Multicultural Paper

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Acculturation v. Tradition in Chinese-American Families

This paper will face the numerous generations of Chinese-American families in order to distinguish whether traditional values, rather than acculturation of the family to American culture, benefit the individual’s emotional health, self esteem, and overall success. It will study the insight of paternal and maternal parents, along with children in daughter and son point of view. Hopefully, this paper will be able to discuss and determine that the best environment for Chinese-American families is by maintaining an equilibrium between acculturation and traditional Chinese fundamentals.

Multicultural psychology is the methodical study of all aspects of human behavior as it takes place in settings where people of different cultural backgrounds encounter each other. These aspects of human behavior consist of age, ethnicity, social class, and culture. Ethnicity is based on the identity or membership within a particular nation or cultural group and execution of that group's customs, beliefs, and language. Race is frequently incorrectly used in the place of ethnicity. Race defines a group of beings that interbreed to develop common physical characteristics, thus only a description based on appearance. Chinese immigration primarily began during the 18th century, but continue as current as the present day. Chinese-American families have thrived, contributing to the melting pot that America has come to be known as.

Most successful immigrations comprise of acculturation. Acculturation is the process of incorporating norms and values of the host civilization into the immigrant’s. First generation Chinese-Americans find acculturation more difficult than later generations, which cause a greater interference between the family and increase the level of stress than would be faced initially. Many Chinese customs adhere to strict yet simple rules of the family. The father being the ultimate say of the family, the mother being lesser than he. The first born taking priority, although a son in presence takes priority over daughters. Another tradition follows the eldest son resuming the family business, in other words continuing the family name and respect. A great double-standard exists for males and females in the Chinese culture. Women are seen unable to fulfill the duties of a man such as, college degrees, high executive careers, or just living without a male presence. Elderly respect is one of the most foremost important values. Self-sacrifice or needs are laid aside for the better of the family. Obeying and paying tribute to ancestors and grandparents yields a fruitful life in the aspect of family. Feminism has no literal translation in Chinese, because of the respect one has for the whole rule of living.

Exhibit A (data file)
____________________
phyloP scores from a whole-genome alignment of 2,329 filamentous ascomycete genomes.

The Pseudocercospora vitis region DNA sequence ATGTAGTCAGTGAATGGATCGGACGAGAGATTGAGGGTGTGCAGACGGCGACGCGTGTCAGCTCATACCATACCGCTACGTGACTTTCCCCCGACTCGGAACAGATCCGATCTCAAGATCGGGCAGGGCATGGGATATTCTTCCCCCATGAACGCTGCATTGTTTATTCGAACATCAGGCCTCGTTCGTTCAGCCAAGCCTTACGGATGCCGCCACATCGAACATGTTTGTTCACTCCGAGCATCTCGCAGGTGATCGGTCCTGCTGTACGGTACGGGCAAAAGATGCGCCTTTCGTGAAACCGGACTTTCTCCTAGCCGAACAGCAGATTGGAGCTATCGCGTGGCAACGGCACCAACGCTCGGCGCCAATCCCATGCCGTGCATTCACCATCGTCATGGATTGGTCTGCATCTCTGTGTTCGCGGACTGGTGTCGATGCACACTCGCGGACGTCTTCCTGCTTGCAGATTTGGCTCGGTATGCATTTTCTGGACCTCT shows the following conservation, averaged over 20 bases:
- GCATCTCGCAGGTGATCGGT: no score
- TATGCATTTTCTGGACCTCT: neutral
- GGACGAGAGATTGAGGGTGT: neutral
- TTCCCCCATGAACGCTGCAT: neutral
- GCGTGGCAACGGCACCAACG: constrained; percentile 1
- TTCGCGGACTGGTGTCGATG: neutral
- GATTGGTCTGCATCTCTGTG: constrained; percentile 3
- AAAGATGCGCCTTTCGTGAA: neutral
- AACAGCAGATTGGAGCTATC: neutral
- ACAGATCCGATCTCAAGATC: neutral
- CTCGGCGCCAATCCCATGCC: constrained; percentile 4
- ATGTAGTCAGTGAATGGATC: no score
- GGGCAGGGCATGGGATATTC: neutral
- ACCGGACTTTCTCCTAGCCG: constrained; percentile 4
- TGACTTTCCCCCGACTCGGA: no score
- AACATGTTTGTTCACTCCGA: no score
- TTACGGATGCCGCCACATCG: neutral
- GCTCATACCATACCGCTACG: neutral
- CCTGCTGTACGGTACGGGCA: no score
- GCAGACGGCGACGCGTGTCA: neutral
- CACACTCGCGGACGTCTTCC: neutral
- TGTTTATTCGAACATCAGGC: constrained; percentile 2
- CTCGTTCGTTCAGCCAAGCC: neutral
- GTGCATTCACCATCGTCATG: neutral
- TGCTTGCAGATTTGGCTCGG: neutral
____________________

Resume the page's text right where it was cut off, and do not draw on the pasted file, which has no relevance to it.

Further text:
The first generation Chinese-Americans confront a much harder task living in an American culture. A culture of such freedom and liberation to express thoughts and feelings. Women’s rights of being the CEO’s and senators. Another difficult feat would be the racial prejudice and stereotypes that obstruct the American dream of equality. The thought of a person having lesser value because of their skin color or physical appearance is an unknown idea. Placing Chinese-Americans in one of the most neutral stances in aspect of human worthiness. Challenged by these first time experiences, first generations are more prone to depression and stress related disorders. Especially for children in these situations, bombarded by the American life one can be consumed with the materials and cause an internal strife with the Chinese family dynamics. According to J. Szapoeznik “Ethnic minority families face the added complexities of navigating challenges that arise from immigration, acculturation, and/or assimilation processes” (p. 676 Handbook of Multicultural Counseling). After dealing with these issues in the first generation, the...
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